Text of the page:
What is synchronicity?
The term synchronicity (literally: at the same time) was coined by Carl Jung in 1930. He used the principle of synchronicity to explain the phenomena of meaningful coincidence. Simultaneous events (physical and mental) which are causally unconnected. Jung gives the example of a patient who is sharing a dream he had involving a scarab. At the same moment, a scarab – a rare sight where Jung lived – actually came flying into his room. I think we have all experienced events at which we might say, ‘What a coincidence!’
Sometimes significant events occur together, for example, the stopping of a clock, might coincide with the death of someone. Sometimes the occurrence of simultaneous events which have no causal relationship to one another, seem of little or no significance; just a wink from the universe reminding us that there is more between heaven and earth than meets the eye. At other times, synchronicity can be considered as signs of comfort, direction or guidance, regarding more or less important decisions
Begg provides the following example of synchronicity in relation to aiding guidance at times of decision making. When she went about preparing to move, and go live in Italy, for example, all kinds of obstacles cropped up, such as estate agents not turning up for appointments. But when she decided to go and live in Scotland, the finding and securing of a house went very smoothly.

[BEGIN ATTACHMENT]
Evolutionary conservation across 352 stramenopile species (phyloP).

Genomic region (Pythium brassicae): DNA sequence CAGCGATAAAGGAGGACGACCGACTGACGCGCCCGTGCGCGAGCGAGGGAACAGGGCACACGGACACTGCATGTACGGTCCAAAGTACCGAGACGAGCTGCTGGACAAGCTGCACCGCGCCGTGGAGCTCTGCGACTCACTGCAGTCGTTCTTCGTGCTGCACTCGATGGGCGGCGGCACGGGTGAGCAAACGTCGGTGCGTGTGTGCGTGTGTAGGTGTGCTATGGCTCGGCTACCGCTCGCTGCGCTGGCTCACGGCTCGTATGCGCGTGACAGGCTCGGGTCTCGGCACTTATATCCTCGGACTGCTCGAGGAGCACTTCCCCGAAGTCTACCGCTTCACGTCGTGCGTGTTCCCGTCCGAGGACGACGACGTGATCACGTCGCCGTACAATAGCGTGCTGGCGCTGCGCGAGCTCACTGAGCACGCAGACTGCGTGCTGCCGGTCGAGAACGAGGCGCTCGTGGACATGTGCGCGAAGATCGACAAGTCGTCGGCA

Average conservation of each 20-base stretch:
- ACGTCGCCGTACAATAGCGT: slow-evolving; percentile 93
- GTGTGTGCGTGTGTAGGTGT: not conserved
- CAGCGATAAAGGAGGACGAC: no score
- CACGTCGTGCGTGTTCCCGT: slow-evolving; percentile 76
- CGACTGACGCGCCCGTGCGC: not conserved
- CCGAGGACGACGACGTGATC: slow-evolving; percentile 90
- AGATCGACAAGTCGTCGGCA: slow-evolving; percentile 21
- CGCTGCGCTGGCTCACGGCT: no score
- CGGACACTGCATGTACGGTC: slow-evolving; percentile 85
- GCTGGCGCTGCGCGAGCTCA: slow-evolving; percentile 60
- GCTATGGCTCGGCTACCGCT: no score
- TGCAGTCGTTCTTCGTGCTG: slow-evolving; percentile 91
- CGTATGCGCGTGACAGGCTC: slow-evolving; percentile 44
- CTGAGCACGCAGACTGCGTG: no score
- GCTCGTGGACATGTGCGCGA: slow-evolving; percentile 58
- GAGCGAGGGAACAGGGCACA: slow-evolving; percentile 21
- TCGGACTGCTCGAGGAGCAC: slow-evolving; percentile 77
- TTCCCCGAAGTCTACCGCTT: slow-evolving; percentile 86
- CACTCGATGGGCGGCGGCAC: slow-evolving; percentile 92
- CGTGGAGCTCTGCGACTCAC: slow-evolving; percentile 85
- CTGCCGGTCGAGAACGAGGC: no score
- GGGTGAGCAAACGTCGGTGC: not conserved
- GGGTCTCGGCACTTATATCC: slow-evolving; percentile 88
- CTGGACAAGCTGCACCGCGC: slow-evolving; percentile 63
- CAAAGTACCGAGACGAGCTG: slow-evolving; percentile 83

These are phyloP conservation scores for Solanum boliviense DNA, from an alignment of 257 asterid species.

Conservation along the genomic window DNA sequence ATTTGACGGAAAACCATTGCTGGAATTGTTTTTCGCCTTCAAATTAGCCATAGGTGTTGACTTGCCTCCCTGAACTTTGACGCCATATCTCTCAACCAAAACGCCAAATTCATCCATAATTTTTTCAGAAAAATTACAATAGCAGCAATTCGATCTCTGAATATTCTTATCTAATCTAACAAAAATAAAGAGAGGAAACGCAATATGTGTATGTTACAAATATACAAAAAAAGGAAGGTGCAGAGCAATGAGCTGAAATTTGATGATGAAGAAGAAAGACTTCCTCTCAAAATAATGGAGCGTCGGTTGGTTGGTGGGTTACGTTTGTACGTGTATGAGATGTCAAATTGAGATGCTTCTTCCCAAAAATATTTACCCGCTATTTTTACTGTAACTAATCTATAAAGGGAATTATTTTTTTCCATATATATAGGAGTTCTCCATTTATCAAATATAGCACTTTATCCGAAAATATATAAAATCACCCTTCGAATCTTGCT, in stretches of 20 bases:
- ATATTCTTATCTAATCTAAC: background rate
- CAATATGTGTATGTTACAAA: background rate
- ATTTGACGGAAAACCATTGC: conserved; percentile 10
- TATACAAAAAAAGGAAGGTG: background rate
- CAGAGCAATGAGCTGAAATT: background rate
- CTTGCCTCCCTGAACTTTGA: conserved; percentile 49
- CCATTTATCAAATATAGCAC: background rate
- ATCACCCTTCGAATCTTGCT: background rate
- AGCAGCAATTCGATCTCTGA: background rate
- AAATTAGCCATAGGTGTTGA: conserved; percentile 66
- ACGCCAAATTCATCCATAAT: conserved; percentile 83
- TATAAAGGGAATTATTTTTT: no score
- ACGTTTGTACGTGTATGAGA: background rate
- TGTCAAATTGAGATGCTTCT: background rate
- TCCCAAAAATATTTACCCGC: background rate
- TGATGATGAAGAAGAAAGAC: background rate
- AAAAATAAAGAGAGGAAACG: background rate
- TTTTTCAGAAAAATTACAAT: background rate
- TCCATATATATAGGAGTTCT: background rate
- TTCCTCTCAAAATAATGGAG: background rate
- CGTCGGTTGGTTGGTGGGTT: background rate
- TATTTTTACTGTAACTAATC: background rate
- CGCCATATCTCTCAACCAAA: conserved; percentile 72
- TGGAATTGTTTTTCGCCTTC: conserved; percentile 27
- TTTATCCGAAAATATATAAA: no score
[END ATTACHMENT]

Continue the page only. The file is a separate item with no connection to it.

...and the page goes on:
Is it possible to create synchronicity?
I don't think so. It seems more a case of experiences haphazardly coming to us. But when we open ourselves up to such experiences, they seem to occur more frequently. Opening yourself to such ‘meaningful arrangements’ can helped by:
1. Recognising how special or significant it is. Not diminishing it by viewing it as ‘simply just a coincidence. ’ E. g. , in relation to Begg’s example, rather than say, ‘that’s just the way Italians are…’and not see it as a sign, you could look for another explanation, a deeper significance.
2. Stopping or stepping back from your own thinking now and then. It will enable you to become more open to intuition and paranormal experiences.
3. Looking differently at normal things. Suppose you get irritated because a traffic light turns red the moment you reach it. The fact that you get irritated says that something is the matter. It may be a sign that you should slow down, or that you'd better not go to the place you intended to go. When you are able to appreciate the real significance you will experience a sense of relief; which may well be the proof in the pudding.
4. Being as spontaneous as you can. Having a sudden idea, or impulse to do/say something, act upon it as soon as possible. This way of being offers the best opportunity of going along, or in accordance with, the universe.
Litt. : Deike Begg: Synchronicity, The Promise of Coincidence Chiron Publications : August 2004: ISBN: 1888602317
Wayne Dyer: You'll see it when you believe it. New York: W. Morow, 1989. Carl Jung: Synchronicity: A Causal Connecting Principle. Routledge & Kegan Paul, 1955
Marianne Williamson: A return to love. New York, HarperCollins Publishers, 1992.
Ashok Bedi, M. D: Accidents & Synchronicity: messages from the Soul Elly Crystal: Synchronicity
© Bert Henning, 2004